Great Expectations is one of many great books written by Charles Dickens, and in my opinion it will always be one of the great classics in English literature. Charles Dickens introduces Miss Haversham to the novel in the following way. The story is told by Pip, a grown man describing his experiences as a young common labouring boy in the early Victorian period. He sometimes tends to narrate the story as if through the eyes of an innocent child. The effect that has on the reader is that it brings out both a mature and young adventurous side in us, it also makes us feel sorry for Pip in a way, because of the way he was treated by his merciless sister. For example when Pip?s uncle Mr Pumblechuck tells Pip he has to go and entertain a woman he doesn?t know called Miss Haversham, his sister forces him to go even though he doesn?t want to with a threat. ?If Miss Haversham wants a boy to go and play there and of course he?s going, or I?ll work him?. The explanation for this is she never wanted Pip in the first place as he was dumped on her, so she was happy to get rid of him.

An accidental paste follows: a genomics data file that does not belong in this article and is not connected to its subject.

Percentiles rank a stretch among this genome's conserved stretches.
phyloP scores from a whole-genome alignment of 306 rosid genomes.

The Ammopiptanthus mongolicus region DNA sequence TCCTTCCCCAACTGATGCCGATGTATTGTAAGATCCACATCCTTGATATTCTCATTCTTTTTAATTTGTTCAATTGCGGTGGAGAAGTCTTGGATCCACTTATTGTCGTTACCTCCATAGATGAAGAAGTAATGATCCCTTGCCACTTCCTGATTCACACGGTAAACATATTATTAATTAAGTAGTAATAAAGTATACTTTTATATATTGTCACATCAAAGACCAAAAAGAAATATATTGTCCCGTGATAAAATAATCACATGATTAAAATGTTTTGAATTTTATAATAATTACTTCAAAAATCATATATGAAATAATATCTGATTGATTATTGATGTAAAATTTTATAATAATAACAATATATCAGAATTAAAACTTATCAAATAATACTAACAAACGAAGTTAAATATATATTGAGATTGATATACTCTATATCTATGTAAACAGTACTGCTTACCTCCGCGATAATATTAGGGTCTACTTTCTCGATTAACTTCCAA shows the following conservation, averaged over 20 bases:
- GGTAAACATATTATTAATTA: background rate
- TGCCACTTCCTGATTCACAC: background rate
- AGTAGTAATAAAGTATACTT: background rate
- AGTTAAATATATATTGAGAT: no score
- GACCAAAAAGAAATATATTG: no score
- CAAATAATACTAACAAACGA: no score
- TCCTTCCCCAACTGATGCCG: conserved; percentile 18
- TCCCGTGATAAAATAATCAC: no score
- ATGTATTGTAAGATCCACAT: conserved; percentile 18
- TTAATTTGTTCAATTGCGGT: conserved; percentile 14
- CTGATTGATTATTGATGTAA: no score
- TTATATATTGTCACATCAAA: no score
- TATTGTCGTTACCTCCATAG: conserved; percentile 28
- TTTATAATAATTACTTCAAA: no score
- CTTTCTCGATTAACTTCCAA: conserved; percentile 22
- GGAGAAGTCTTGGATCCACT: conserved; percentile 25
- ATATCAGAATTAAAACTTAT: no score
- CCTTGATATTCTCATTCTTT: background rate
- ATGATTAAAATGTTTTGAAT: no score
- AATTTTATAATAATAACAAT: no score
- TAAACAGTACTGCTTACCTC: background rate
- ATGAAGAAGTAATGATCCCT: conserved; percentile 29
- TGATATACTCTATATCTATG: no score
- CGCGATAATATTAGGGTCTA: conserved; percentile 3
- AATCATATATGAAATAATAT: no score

When Pip is delivered by his uncle (although Pip is not allowed to call him uncle) at Miss Haversham?s mansion, he is informally greeted by a pretty young girl called Estella, who he takes a liking to at first sight, even after she refers him as ?boy? in a rude manner repeatedly. Once he enters through the creaky wooden gates notices a few details that may reflect on Miss Haversham, for example the clock has stopped on quarter to nine, the hedges haven?t been cut in a long time and there are bars on every window to keep someone in or out. When Estella guides him through a ridiculously dark tunnel with a candle instead of opening a pair of curtains, this suggest Miss Haversham wants to keep the outside world and light away from her, it could even reflect on the mood she?s in. the effect this would have on Pip is that, to him it?s a big mystery in a dark not knowing were...
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